Why does knowing international history matter in the 21st century?
I was a newly emergent adult when all of this happened but somehow, I remember…
Not the details…
But pieces of the details
That make it all make sense…
A hunch or a feeling you get when you don’t really understand but you know
I remember my 4th grade Czechoslovakian teacher
I remember the command heard round the world when I was in college
“Tear down that wall” spoken from an American president
Very close to what I remember was a series of global citizen campaigns to
Heal the world
Amid calls to boycott
For apartheid in Africa
And the release and triumph of Mandela
I don’t remember this…
The rise of Yeltsin
It all makes sense
When these words…written in 2007 about “The real Yeltsin legacy” could have easily been written in 2022…a year after an insurrection that is being skillfully dismantled in the public memory of the people.
Written in 2007 by Archie Brown for the Guardian, you fill in the blank:
|_______’s main merit as president of ________ was that he preserved many of the freedoms introduced by _______. His principal fault was that he helped discredit the very ideas of democracy which had evoked real enthusiasm in the last three years of the _______. This was partly a result of his lack of interest in democratic institution-building. He was disdainful of political parties, and refused to join one. He was scarcely less dismissive of legislatures, most literally in ________ when he ordered the bombardment of the parliament building. He had little understanding of the significance of the rule of law. When the minister for justice was dismissed in _______ he was told by ______ officials: “You have one problem – you always cite the law.”_________ came close to cancelling the ______ presidential contest and only allowed it to go ahead when he knew that, with TV on his side and huge sums of money from the oligarchs, he could win. |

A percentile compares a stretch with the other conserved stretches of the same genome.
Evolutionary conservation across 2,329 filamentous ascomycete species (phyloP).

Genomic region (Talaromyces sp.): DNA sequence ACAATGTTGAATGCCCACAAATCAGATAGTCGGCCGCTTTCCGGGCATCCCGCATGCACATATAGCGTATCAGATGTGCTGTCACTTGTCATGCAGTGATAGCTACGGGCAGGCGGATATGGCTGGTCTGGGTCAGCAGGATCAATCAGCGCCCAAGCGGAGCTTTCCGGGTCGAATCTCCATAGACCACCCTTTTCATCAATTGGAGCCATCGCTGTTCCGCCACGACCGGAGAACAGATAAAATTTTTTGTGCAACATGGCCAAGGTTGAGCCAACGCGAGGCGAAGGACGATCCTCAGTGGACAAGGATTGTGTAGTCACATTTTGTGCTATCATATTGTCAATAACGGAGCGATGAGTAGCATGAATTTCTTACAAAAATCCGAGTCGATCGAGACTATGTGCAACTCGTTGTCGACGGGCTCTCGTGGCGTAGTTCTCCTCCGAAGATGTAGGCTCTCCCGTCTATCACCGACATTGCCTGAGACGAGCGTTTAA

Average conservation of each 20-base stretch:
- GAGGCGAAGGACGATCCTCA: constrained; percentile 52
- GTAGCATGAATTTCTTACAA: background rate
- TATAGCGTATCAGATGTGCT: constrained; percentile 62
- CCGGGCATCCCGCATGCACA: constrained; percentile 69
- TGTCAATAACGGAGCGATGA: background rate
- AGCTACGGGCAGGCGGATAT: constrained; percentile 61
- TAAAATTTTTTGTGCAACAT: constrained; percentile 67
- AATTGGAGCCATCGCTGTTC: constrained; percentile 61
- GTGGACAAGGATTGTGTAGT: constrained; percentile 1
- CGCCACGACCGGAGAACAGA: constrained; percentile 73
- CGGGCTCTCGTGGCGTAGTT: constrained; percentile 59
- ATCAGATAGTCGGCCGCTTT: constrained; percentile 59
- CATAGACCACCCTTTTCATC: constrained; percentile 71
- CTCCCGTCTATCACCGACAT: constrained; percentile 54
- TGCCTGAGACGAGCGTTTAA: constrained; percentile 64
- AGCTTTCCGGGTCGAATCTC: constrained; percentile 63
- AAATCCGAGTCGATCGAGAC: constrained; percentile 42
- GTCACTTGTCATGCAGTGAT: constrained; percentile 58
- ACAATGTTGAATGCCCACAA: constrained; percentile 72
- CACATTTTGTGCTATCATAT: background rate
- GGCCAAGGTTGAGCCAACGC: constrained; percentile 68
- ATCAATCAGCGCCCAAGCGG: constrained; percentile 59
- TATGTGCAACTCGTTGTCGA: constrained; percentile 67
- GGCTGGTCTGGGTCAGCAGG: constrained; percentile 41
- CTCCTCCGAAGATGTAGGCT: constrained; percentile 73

He overlooked vote-rigging in both ______ and _______ elections.Although he launched a bloody and unnecessary war in ______, he gave substantial leeway to regional ______ and the _______ of the ______. He genuinely believed _______ was too large to be governed exclusively from the centre. Devolution, though, was at the expense of freedom and democracy.Popular support for democracy was further undermined by the sell-off of _______ natural resources to preselected buyers at knock-down prices, at a time when wages or pensions were often unpaid. The level of corruption was such that his main concern, when picking a successor, was to find someone who would safeguard him from prosecution. Having earned much of his popularity in the late _______ period with attacks on privilege and inequality, he presided over such a vast increase in both that he seriously damaged the cause of democracy to which, at his best, he had made a real contribution.
It sounds eerily familiar to an American president, elected by some people who did not concern themselves with democracy or popular votes, opinions or interests.
Yeltsin’s legacy https://www.jstor.org/stable/40260037